What would you march for?

WASHINGTON, D.C.–US civil rights leader Martin Luther King, Jr., waves to supporters from the steps of the Lincoln Memorial 28 August, 1963, on The Mall in Washington, DC, during the ‘March on Washington’ where King delivered his famous ‘I Have a Dream’ speech, which is credited with mobilizing supporters of desegregation and prompted the 1964 Civil Rights Act. The US is celebrating in 2015 what would have been King’s 86th birthday. King was assassinated on April 4, 1968, in Memphis, Tennessee. PHOTO AFP/Getty Images

Today we honor the life and work of Dr. Martin Luther King, Jr., the chief spokesperson for the civil rights movement. He advocated non-violent protest as a means to make change.

His work was far from easy. But because of the work of King and hundreds of thousands of others, the Civil Rights Act of 1964 and Voting Rights Act of 1965 were enacted.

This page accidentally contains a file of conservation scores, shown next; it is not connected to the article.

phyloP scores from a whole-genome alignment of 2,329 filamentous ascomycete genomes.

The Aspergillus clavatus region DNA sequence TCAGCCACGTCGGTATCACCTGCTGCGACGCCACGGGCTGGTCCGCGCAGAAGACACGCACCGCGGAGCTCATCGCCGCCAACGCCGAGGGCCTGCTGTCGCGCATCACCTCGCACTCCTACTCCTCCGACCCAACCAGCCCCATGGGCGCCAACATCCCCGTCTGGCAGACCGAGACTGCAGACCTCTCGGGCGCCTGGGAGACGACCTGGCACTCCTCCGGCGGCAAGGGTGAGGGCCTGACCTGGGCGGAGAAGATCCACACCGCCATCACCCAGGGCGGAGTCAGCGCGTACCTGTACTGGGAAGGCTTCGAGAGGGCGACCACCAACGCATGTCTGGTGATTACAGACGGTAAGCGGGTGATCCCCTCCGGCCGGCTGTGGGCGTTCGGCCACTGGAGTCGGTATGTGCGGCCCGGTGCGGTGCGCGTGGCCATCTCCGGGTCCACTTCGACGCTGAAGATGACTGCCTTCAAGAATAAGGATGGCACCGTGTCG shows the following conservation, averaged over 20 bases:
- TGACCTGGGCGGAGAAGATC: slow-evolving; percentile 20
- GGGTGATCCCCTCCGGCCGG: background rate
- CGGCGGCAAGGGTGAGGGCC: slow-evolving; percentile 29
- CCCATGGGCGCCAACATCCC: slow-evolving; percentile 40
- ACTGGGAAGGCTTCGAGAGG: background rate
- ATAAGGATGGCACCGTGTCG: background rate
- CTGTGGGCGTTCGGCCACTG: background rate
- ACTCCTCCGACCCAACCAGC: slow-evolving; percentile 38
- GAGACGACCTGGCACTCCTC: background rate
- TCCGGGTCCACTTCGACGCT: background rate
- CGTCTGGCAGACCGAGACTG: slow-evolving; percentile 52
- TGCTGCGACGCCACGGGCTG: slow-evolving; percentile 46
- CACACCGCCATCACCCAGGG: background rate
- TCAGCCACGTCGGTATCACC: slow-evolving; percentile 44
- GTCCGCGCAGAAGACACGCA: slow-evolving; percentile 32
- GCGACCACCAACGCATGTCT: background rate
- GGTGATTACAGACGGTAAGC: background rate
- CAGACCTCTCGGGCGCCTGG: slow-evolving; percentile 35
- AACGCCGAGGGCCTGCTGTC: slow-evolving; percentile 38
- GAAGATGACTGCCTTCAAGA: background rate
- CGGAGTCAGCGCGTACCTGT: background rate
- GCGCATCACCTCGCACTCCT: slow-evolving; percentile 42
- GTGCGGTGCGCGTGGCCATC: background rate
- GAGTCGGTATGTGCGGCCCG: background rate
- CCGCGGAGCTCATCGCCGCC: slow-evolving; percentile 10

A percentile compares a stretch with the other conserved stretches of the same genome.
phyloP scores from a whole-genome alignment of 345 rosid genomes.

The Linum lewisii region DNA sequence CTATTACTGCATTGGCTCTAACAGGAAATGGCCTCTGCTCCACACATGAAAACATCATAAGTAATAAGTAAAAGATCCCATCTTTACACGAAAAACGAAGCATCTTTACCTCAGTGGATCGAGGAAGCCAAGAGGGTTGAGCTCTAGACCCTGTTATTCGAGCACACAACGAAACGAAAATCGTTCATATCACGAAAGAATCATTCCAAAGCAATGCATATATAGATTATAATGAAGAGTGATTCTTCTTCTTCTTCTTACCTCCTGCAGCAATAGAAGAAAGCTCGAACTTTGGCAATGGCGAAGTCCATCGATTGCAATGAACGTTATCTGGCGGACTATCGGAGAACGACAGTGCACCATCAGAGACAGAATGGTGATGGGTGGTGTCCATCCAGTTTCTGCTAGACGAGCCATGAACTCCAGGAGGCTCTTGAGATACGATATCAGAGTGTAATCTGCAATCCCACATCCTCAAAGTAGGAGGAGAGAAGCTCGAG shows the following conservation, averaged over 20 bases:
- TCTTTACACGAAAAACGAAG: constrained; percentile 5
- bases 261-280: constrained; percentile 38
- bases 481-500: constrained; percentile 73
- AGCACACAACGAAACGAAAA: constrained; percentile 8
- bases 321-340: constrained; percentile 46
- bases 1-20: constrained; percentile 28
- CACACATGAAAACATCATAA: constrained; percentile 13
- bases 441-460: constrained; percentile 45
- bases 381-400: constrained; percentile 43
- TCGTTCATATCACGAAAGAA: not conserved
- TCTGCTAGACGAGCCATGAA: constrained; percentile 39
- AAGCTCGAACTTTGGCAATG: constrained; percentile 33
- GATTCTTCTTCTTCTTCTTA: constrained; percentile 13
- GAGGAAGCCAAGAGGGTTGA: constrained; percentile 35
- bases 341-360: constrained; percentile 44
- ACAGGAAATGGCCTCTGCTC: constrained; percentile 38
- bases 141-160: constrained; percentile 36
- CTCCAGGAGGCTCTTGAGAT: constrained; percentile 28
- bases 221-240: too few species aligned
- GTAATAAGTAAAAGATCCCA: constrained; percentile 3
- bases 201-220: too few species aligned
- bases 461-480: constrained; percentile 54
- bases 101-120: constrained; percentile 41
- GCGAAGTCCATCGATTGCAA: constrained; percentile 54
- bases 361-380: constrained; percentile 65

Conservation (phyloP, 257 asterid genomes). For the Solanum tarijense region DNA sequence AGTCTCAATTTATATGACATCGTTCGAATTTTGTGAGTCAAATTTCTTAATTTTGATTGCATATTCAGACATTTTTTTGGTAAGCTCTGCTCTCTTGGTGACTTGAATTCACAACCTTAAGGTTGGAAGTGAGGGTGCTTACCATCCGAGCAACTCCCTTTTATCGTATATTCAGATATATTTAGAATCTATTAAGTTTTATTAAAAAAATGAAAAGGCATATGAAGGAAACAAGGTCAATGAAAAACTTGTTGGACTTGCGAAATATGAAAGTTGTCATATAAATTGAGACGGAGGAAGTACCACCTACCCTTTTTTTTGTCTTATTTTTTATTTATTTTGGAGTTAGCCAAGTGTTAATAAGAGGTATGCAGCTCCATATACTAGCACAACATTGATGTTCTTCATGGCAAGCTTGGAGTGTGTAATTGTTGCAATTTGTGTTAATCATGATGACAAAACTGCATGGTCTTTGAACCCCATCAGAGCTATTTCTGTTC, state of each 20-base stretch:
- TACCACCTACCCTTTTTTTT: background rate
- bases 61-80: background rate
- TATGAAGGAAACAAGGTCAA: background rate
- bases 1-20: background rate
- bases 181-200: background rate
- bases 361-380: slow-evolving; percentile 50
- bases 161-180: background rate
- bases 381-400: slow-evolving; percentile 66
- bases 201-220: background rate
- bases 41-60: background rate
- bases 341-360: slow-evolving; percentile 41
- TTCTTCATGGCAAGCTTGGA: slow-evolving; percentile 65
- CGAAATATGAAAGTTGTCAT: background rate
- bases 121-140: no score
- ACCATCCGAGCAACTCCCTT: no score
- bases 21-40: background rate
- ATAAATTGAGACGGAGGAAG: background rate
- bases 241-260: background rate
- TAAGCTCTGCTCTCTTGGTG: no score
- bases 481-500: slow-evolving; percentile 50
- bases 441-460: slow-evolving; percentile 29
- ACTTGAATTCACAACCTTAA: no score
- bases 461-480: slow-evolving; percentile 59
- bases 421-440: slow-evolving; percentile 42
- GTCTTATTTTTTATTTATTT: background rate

But, our struggles are not over. From equality and individual rights to economics and the environment, people still use non-violent demonstrations as a means to bring light to their causes.

What’s important to you? What would you march for? Why is this issue important to you? Let us know in the comments or take it to Twitter–mention @brfhsnews in your tweet to be included in the followup.